Many companies today do not accept H1 holders for direct employment but only green card holders or citizens. Many job listings specifically mention employment only for green card holders or citizens. I have personally got numerous responses from recruiters refusing consideration for employment because of visa status. Companies just do not want to deal with the hassles of visa processing under the current political environment where someone wants to make “America great again” by stopping immigrants. Today many Americans seem to forget that the USA was built and made prosperous by the immigrants themselves but still think immigrants are stealing away their jobs. How can America become great without immigrants?

“Companies just do not want to deal with the hassles of visa processing under the current political environment where someone wants to make America great again by stopping immigrants”

It is disheartening, when one has higher degrees, certifications and experience, but is still rejected because of his immigration status. Do they forget that the visa workers contribute to the taxes and social benefits of the USA? — One of the highest tax paying sections of the USA is the non resident immigrants working on work visas. Key leadership or strategic positions in a company are almost always not deemed fit for H1 visa holders, this is another bitter truth. I have not come across any leader or head of a company on an H1 visa in my career so far. Without the proper residence status many such career options are closed. Like a bird locked in a cage with no way to fly, the visa worker is locked with no options to fly high in his career

Long wait

The unfortunate event of 911 in 2001 changed things, visa rules and restrictions got stricter, leading to backlogs of immigration applications. Late 2000, the USA reeled under severe recession over several years slowing down the processing of immigration applications even further. Over the years the immigration backlog kept piling up. Hopes of getting the residency became bleak. The government also seemed unwilling to clear the backlog and streamline the immigration process. Fast forward a decade later, things have not changed. The road to legal residency still looks murkier and seems leading nowhere.

“The current trend shows it will take 50 years to get the green card. That means someone applying for a green card today will obtain it at the time of his retirement or past it.”

Like a desperate horse running in the hope of grabbing the carrot tied before it, legal immigrants have been waiting for the green card for years. This is the fate of tax paying , law abiding , highly educated immigrants and we are not even talking about the plight of illegal immigrants. The current trend shows it will take 50 years to get the green card. That means someone applying for a green card today will obtain it at the time of his retirement or past it, at an age when one has little energy and enthusiasm left for a career. The golden years to build a career would have already gone past by that time. Not everyone can be Colonel Sanders after retirement. Because of the uncertainty and delay, many people cannot take important decisions in life, such as buying a house, planning travel or investing in business. I lost the company of several good friends living in the USA who moved to Canada, Australia or back to India because of the frustrating wait for a green card and inability to make a career or run a business. All these limitations in career for immigrants makes one think, whether chasing a career in America is really worth? A bright career in the USA is hard to realize , an illusion, unless you have the legal residency.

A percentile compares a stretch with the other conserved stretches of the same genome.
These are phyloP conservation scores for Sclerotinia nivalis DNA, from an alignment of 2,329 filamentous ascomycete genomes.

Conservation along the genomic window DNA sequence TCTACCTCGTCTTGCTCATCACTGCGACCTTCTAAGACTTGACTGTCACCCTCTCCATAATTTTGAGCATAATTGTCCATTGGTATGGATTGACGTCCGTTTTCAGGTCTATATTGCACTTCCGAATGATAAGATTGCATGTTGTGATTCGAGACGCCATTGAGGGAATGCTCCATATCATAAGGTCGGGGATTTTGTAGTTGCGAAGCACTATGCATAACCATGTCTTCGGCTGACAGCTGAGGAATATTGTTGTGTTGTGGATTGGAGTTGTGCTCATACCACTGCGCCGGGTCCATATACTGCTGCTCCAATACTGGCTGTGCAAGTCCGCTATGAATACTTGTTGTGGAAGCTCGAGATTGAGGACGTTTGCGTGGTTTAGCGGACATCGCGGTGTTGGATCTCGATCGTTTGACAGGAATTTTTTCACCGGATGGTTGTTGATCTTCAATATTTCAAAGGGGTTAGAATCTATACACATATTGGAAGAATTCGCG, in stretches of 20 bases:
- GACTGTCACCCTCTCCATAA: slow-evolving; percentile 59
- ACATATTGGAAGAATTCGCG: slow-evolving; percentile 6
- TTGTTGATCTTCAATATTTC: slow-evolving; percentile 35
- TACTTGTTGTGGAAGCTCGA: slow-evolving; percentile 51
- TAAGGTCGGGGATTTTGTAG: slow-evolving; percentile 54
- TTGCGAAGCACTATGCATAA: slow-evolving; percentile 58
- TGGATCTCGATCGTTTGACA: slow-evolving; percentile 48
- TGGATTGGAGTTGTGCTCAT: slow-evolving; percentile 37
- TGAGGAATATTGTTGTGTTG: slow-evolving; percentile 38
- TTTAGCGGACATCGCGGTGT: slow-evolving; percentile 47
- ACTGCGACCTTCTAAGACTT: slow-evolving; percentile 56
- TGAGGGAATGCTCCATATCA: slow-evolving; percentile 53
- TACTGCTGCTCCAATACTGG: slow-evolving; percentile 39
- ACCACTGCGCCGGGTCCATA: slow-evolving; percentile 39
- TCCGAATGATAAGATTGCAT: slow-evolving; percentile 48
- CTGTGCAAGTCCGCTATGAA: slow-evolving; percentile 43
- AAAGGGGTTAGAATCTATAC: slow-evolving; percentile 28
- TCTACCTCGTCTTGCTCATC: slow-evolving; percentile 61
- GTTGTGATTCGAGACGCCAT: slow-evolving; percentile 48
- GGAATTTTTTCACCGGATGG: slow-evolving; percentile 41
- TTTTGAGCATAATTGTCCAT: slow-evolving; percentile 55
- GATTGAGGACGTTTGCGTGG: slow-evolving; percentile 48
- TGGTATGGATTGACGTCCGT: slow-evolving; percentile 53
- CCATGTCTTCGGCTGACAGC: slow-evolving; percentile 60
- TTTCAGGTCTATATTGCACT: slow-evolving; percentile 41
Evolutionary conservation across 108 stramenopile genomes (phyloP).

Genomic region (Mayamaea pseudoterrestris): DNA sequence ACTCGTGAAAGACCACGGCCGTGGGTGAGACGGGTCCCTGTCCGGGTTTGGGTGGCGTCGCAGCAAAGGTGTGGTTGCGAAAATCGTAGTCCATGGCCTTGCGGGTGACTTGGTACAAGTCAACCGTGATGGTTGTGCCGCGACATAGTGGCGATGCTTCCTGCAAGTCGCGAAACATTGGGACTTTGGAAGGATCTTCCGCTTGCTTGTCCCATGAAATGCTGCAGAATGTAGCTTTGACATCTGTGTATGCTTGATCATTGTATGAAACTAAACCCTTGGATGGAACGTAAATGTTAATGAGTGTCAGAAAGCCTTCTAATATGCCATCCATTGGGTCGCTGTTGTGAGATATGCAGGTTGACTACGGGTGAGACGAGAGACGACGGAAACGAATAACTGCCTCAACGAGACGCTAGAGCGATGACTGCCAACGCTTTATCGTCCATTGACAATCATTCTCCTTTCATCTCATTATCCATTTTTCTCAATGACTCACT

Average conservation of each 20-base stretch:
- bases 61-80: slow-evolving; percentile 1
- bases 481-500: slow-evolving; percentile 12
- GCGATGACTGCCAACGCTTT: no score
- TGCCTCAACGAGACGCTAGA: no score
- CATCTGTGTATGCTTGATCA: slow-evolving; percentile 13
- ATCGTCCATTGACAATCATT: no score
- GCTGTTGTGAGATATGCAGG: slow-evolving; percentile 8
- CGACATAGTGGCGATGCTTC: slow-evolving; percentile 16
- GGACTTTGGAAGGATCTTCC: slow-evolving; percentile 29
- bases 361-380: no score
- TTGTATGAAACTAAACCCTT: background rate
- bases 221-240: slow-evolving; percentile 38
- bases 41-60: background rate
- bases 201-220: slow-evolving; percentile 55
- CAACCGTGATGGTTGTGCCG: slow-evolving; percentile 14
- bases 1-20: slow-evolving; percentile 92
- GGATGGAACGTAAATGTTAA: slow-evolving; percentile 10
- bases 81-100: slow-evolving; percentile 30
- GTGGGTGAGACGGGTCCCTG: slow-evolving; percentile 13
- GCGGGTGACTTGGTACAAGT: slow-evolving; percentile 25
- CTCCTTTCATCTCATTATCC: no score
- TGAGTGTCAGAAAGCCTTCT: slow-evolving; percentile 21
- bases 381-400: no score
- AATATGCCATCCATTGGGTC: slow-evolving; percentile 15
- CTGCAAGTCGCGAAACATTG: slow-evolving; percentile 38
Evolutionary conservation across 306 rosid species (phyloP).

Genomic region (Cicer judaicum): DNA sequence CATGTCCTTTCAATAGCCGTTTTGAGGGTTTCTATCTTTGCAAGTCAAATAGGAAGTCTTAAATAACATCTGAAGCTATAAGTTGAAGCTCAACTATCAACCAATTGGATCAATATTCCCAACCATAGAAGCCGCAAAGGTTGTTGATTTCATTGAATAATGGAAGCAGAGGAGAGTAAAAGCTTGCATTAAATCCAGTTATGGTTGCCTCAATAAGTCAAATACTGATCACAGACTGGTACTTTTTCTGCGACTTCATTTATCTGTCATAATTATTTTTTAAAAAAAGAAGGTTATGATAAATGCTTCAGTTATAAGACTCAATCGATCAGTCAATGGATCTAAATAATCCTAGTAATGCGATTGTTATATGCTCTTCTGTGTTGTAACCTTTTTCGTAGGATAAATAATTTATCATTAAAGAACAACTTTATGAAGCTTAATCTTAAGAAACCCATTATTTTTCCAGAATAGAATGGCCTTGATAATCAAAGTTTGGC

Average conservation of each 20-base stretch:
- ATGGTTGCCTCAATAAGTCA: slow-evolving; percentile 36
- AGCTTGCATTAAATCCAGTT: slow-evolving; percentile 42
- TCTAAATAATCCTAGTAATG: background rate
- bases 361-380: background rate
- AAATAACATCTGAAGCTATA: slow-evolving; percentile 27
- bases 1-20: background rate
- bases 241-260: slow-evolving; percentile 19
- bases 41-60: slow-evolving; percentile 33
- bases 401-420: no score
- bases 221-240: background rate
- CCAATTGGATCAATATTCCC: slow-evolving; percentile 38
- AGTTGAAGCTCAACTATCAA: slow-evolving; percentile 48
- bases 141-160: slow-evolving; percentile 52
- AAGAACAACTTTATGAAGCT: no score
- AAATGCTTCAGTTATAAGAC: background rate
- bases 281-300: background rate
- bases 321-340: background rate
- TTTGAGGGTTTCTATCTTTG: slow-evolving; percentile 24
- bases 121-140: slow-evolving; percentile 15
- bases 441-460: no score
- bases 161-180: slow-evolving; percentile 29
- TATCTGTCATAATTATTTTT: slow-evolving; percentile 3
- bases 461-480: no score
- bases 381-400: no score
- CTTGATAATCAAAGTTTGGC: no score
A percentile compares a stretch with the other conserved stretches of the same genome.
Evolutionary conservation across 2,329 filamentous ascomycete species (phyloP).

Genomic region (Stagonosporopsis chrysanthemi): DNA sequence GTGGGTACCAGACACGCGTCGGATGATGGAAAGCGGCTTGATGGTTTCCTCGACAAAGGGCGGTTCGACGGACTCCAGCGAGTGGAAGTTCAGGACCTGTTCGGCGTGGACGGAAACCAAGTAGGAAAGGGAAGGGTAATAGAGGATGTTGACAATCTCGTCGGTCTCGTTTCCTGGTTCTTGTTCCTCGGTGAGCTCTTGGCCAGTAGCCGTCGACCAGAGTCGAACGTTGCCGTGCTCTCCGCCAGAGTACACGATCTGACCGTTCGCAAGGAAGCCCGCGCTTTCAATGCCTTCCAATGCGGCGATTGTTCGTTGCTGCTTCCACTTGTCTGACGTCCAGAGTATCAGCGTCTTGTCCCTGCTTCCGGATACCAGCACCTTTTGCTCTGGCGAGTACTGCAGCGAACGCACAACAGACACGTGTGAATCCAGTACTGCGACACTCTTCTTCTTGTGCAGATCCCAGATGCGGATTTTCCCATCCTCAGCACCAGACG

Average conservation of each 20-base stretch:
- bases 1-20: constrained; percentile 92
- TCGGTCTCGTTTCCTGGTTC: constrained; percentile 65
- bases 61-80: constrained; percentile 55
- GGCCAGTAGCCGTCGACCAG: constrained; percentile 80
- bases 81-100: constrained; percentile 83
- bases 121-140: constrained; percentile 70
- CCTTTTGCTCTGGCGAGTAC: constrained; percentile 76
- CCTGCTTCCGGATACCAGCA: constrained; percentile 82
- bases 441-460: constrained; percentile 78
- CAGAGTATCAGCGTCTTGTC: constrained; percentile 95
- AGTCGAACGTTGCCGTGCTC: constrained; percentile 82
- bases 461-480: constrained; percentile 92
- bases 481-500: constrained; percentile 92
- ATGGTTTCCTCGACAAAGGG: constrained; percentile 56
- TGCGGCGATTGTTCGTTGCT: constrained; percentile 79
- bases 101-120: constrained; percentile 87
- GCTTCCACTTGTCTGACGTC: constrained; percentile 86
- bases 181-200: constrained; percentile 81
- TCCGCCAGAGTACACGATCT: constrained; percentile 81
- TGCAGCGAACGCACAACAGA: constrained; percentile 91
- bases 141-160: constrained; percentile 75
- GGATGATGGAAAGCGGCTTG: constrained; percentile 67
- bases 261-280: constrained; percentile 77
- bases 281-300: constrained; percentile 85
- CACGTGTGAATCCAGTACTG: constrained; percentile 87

Rethink immigration

Today countries such as India and China are on the path of rapid economic development, it was not the case a few decades back. Earlier, opportunities were limited and many people had to seek careers in the USA owing to abundant opportunities in the USA. Today there are plenty of career opportunities back home envying the careers in the US. There is development in almost every area, be it infrastructure, IT, Energy, Agriculture or Solar, so there are numerous opportunities in every sector. Given such opportunities it makes no sense for new graduates and career seekers to immigrate to the US, only to waste their precious years of professional lives waiting for legal residency in the USA. Many aspiring Indian students go to USA for higher studies spending tonnes of money on fees to American universities, in the hope of making a successful career after graduation. However, things start getting tough for such students once out of college. They struggle getting sponsors for H1 for job. Getting a good paying job even after getting good grades and spending on college becomes challenging. Cases where such aspiring students had to return back home for lack of proper opportunities are many. In seeking career in the USA and the subsequent wait that comes with it, one does not realize what one loses back home — care and love of parents staying away, good times that would be spent with extended families and friends, opportunities to grow and also contribute to his country’s growth, all the beautiful festivities, among many others things. If someone plans to immigrate to the USA, it is time to think, not twice, but several times, is it really worth chasing a career in the USA as a immigrant?

Immigration is a natural phenomenon, often driven by prospects of jobs and career in professional life, but what is it worth if it takes away the same precious years of professional life?